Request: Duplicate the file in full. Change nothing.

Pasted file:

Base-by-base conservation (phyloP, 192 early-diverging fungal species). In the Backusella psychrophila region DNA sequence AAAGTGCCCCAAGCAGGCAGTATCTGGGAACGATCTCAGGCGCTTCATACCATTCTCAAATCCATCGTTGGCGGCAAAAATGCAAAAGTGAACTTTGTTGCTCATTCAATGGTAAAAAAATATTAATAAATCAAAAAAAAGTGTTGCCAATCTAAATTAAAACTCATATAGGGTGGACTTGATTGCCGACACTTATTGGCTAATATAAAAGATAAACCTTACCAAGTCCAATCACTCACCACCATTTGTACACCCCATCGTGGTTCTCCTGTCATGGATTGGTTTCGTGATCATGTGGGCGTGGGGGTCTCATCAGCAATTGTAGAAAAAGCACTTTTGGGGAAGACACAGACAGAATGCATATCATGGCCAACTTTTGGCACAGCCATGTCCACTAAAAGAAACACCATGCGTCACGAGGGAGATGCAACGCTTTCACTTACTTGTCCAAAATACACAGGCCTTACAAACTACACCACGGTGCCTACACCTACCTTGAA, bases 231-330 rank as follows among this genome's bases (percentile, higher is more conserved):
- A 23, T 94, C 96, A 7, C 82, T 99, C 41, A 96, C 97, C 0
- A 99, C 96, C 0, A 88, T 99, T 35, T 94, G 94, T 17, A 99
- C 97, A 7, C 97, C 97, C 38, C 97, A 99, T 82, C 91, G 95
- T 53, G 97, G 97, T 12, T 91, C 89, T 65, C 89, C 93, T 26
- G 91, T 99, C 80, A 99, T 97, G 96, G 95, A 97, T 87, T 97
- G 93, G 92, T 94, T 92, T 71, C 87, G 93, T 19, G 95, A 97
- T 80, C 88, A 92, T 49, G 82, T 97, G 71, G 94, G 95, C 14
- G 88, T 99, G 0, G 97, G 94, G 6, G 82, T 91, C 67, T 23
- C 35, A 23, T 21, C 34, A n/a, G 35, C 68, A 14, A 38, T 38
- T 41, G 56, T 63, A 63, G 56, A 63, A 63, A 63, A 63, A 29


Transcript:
Base-by-base conservation (phyloP, 192 early-diverging fungal species). In the Backusella psychrophila region DNA sequence AAAGTGCCCCAAGCAGGCAGTATCTGGGAACGATCTCAGGCGCTTCATACCATTCTCAAATCCATCGTTGGCGGCAAAAATGCAAAAGTGAACTTTGTTGCTCATTCAATGGTAAAAAAATATTAATAAATCAAAAAAAAGTGTTGCCAATCTAAATTAAAACTCATATAGGGTGGACTTGATTGCCGACACTTATTGGCTAATATAAAAGATAAACCTTACCAAGTCCAATCACTCACCACCATTTGTACACCCCATCGTGGTTCTCCTGTCATGGATTGGTTTCGTGATCATGTGGGCGTGGGGGTCTCATCAGCAATTGTAGAAAAAGCACTTTTGGGGAAGACACAGACAGAATGCATATCATGGCCAACTTTTGGCACAGCCATGTCCACTAAAAGAAACACCATGCGTCACGAGGGAGATGCAACGCTTTCACTTACTTGTCCAAAATACACAGGCCTTACAAACTACACCACGGTGCCTACACCTACCTTGAA, bases 231-330 rank as follows among this genome's bases (percentile, higher is more conserved):
- A 23, T 94, C 96, A 7, C 82, T 99, C 41, A 96, C 97, C 0
- A 99, C 96, C 0, A 88, T 99, T 35, T 94, G 94, T 17, A 99
- C 97, A 7, C 97, C 97, C 38, C 97, A 99, T 82, C 91, G 95
- T 53, G 97, G 97, T 12, T 91, C 89, T 65, C 89, C 93, T 26
- G 91, T 99, C 80, A 99, T 97, G 96, G 95, A 97, T 87, T 97
- G 93, G 92, T 94, T 92, T 71, C 87, G 93, T 19, G 95, A 97
- T 80, C 88, A 92, T 49, G 82, T 97, G 71, G 94, G 95, C 14
- G 88, T 99, G 0, G 97, G 94, G 6, G 82, T 91, C 67, T 23
- C 35, A 23, T 21, C 34, A n/a, G 35, C 68, A 14, A 38, T 38
- T 41, G 56, T 63, A 63, G 56, A 63, A 63, A 63, A 63, A 29